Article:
- Nano Express
- Open Access
Facile method to synthesize magnetic iron oxides/TiO2 hybrid nanoparticles and their photodegradation application of methylene blue
© Wu et al; licensee Springer. 2011
Received: 18 May 2011
Accepted: 30 September 2011
Published: 30 September 2011
Many methods have been reported to improving the photocatalytic efficiency of organic pollutant and their reliable applications. In this work, we propose a facile pathway to prepare three different types of magnetic iron oxides/TiO2 hybrid nanoparticles (NPs) by seed-mediated method. The hybrid NPs are composed of spindle, hollow, and ultrafine iron oxide NPs as seeds and 3-aminopropyltriethyloxysilane as linker between the magnetic cores and TiO2 layers, respectively. The composite structure and the presence of the iron oxide and titania phase have been confirmed by transmission electron microscopy, X-ray diffraction, and X-ray photoelectron spectra. The hybrid NPs show good magnetic response, which can get together under an external applied magnetic field and hence they should become promising magnetic recovery catalysts (MRCs). Photocatalytic ability examination of the magnetic hybrid NPs was carried out in methylene blue (MB) solutions illuminated under Hg light in a photochemical reactor. About 50% to 60% of MB was decomposed in 90 min in the presence of magnetic hybrid NPs. The synthesized magnetic hybrid NPs display high photocatalytic efficiency and will find recoverable potential applications in cleaning polluted water with the help of magnetic separation.
Extended and oriented nanostructures are desirable for many applications, but facile fabrication of complex nanostructures with controlled crystalline morphology, orientation, and surface architectures remains a significant challenge . Among their various nanostructured materials, magnetic NPs-based hybrid nanomaterials have attracted growing interests due to their unique magnetic properties. These functional composite NPs have been widely used in various fields, such as magnetic fluids, data storage, catalysis, target drug delivery, magnetic resonance imaging contrast agents, hyperthermia, magnetic separation of biomolecules, biosensor, and especially the isolation and recycling of expensive catalysts [2–12]. To this end, magnetic iron oxide NPs became the strong candidates, and the application of small iron oxide NPs has been practiced for nearly semicentury owing to its simple preparation methods and low cost approaches .
Currently, semiconductor NPs have been extensively used as photocatalyst. TiO2 NPs have been used as aphotocatalytic purification of polluted air or wastewater, will become a promising environmental remediation technology because of their high surface area, low cost, nontoxicity, high chemical stability, and excellent degradation for organic pollutants [14–17]. Moreover, TiO2 also bears tremendous hope in helping to ease the energy crisis through effective utilization of solar energy based on photovoltaic and water-splitting devices [18–21]. As comparing with heterogeneous catalysts, many homogenerous catalytic systems have not been commericalized because of one major disadvantage: the difficulty of separation the reaction product from the catalyst and from any reaction solvent for a long and sustained environment protection . In addition, there are two bottleneck drawbacks associated with TiO2 photocatalysis currently, namely, high charge recombination rate inherently and low efficiency for utilizing solar light, which would greatly hinder the commercialization of this technology . Currently, the common methods are metals/non-metals-doping or its oxides-doping to increasing the utilization of visible light and enhancing the separation situation of charge carriers [24–27]. More importantly, the abuse and overuse of photocatalyst will also pollute the enviroment.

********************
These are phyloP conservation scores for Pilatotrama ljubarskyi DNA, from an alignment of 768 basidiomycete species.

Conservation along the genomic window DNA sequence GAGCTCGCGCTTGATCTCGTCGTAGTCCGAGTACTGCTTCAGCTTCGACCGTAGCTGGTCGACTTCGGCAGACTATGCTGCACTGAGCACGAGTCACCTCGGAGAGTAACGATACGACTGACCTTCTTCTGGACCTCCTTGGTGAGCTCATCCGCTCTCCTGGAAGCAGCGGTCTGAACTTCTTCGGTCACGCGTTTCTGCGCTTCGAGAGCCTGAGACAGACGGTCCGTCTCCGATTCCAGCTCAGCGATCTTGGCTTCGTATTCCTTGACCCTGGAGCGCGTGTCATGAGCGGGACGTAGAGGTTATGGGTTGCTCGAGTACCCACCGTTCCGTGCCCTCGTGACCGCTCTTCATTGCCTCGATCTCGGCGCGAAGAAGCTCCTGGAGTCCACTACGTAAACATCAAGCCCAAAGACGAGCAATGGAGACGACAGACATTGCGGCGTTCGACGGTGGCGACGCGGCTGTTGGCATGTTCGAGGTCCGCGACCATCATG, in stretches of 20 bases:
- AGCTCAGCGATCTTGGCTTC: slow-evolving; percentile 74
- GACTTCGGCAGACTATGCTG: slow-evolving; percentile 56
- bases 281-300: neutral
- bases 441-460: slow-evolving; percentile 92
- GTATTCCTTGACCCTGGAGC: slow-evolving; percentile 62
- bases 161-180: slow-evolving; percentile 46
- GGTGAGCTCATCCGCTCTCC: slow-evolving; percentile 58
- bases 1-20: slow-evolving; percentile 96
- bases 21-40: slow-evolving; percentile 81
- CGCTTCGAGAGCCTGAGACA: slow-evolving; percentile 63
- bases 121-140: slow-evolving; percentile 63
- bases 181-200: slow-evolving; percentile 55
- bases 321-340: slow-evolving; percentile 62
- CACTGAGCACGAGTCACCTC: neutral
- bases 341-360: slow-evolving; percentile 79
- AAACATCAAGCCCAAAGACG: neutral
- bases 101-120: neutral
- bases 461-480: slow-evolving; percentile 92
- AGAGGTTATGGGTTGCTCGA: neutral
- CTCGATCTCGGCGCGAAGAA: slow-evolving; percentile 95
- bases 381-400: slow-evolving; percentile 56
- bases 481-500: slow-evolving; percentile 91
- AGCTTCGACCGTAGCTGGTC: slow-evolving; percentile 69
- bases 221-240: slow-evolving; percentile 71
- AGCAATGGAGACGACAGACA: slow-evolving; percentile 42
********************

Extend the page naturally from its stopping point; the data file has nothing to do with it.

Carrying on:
Reagents and materials
FeCl3·6H2O, FeCl2·4H2O, FeSO4·7H2O, and KOH were purchased from Tianjin Kermel Chemical Reagent Co., Ltd. (Tianjin, China); KNO3, L(+)-glutamic acid (Gla, C5H9NO4), tetrabutyl titanate (Ti(Bu)4, Bu = OC4H9, CP) and methylene blue were purchased from Sinopharm Chemical Reagent CO., Ltd. (Shanghai, China); cetyltrimethylammmonium bromide (CTAB, C19H42BrN, ultrapure), MB and hexamethylenetetramine (C6H12N4) were purchased from Aladdin Chemical Reagent CO., Ltd. (Shanghai, China); 3-aminopropyltriethyloxysilane (APTES) were purchased from Sigma (St. Louis, MO, USA), and all the reagents are analytical pure and used as received.
Preparation of iron oxide seeds
A. Spindle hematite NPs
According to Ishikava's report , we take a modified method to prepare the monodisperse spindle hematite NPs, in a typical synthesis, 1.8 ml of a 3.7 M FeCl3·6H2O solution was added dropwise into 4.5 × 10-4 M NaH2PO4 solution at 95°C and the mixture was aged at 100°C for 12 h. The resulting precipitates were washed with a 1 M ammonia solution and doubly distilled water and finally dried under vacuum.
B. Hollow magnetite NPs
According to our previous report , in a typical synthesis, solution A was prepared by dissolving 2.02 g KNO3 and 0.28 g KOH in 50 mL double distilled water, solution B was prepared by dissolving 0.070 g FeSO4·7H2O in 50 mL double distilled water. Then the two solution were mixed together under magnetic stirring at a rate of ca. 400 rpm. Two minutes later, solution C (0.18 g Gla in 25 mL double distilled water) was added dropwise into the mixed solution. The reaction temperature was raised increasingly to 90°C and kept 3 h under argon (Ar) atmosphere. Meanwhile, the brown solution was observed to change black. After the mixture was cooled to room temperature, the precipitate products were magnetically separated by MSS, washed with ethanol and water two times, respectively, and then redispersed in ethanol.
C. Ultrafine magnetite NPs
The ultrafine magnetite NPs were prepared through the chemical co-precipitation of Fe(II) and Fe(III) chlorides (FeII/FeIII ratio = 0.5) with 0.5 M NaOH . The black precipitate was collected on a magnet, followed by rinsing with water several times until the pH reached 6 to 7.
Preparation of amino-functionalized iron oxide NPs
A solution of APTES was added into the above seed suspensions, stirred under Ar atmosphere at 25°C for 4 h. The prepared APTES-modified seeds were collected with a magnet, and washed with 50 mL of ethanol, followed by double distilled water for three times .